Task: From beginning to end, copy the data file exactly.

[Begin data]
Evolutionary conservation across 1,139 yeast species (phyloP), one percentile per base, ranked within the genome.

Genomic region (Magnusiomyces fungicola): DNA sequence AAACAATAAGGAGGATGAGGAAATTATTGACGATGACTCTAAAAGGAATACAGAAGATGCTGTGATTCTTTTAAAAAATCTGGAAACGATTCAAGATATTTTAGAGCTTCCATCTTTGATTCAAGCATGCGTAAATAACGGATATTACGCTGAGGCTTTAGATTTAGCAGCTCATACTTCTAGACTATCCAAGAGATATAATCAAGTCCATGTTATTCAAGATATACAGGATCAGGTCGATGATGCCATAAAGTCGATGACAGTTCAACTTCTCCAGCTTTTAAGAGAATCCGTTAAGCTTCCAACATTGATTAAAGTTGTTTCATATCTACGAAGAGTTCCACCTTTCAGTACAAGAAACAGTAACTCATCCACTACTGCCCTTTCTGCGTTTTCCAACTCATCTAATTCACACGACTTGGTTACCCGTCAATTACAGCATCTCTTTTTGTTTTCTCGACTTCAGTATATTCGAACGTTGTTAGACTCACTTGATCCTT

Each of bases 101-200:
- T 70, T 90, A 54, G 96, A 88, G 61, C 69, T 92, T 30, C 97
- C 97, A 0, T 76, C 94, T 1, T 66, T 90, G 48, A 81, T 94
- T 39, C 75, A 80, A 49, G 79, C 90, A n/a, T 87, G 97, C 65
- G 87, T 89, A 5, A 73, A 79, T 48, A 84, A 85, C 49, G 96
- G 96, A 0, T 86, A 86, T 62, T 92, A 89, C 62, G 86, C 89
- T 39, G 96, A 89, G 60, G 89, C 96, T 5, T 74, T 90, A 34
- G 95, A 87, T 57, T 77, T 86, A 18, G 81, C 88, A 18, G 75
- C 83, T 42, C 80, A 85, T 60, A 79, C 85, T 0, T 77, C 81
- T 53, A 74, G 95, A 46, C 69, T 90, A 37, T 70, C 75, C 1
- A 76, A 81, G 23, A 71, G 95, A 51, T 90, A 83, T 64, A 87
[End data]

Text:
Evolutionary conservation across 1,139 yeast species (phyloP), one percentile per base, ranked within the genome.

Genomic region (Magnusiomyces fungicola): DNA sequence AAACAATAAGGAGGATGAGGAAATTATTGACGATGACTCTAAAAGGAATACAGAAGATGCTGTGATTCTTTTAAAAAATCTGGAAACGATTCAAGATATTTTAGAGCTTCCATCTTTGATTCAAGCATGCGTAAATAACGGATATTACGCTGAGGCTTTAGATTTAGCAGCTCATACTTCTAGACTATCCAAGAGATATAATCAAGTCCATGTTATTCAAGATATACAGGATCAGGTCGATGATGCCATAAAGTCGATGACAGTTCAACTTCTCCAGCTTTTAAGAGAATCCGTTAAGCTTCCAACATTGATTAAAGTTGTTTCATATCTACGAAGAGTTCCACCTTTCAGTACAAGAAACAGTAACTCATCCACTACTGCCCTTTCTGCGTTTTCCAACTCATCTAATTCACACGACTTGGTTACCCGTCAATTACAGCATCTCTTTTTGTTTTCTCGACTTCAGTATATTCGAACGTTGTTAGACTCACTTGATCCTT

Each of bases 101-200:
- T 70, T 90, A 54, G 96, A 88, G 61, C 69, T 92, T 30, C 97
- C 97, A 0, T 76, C 94, T 1, T 66, T 90, G 48, A 81, T 94
- T 39, C 75, A 80, A 49, G 79, C 90, A n/a, T 87, G 97, C 65
- G 87, T 89, A 5, A 73, A 79, T 48, A 84, A 85, C 49, G 96
- G 96, A 0, T 86, A 86, T 62, T 92, A 89, C 62, G 86, C 89
- T 39, G 96, A 89, G 60, G 89, C 96, T 5, T 74, T 90, A 34
- G 95, A 87, T 57, T 77, T 86, A 18, G 81, C 88, A 18, G 75
- C 83, T 42, C 80, A 85, T 60, A 79, C 85, T 0, T 77, C 81
- T 53, A 74, G 95, A 46, C 69, T 90, A 37, T 70, C 75, C 1
- A 76, A 81, G 23, A 71, G 95, A 51, T 90, A 83, T 64, A 87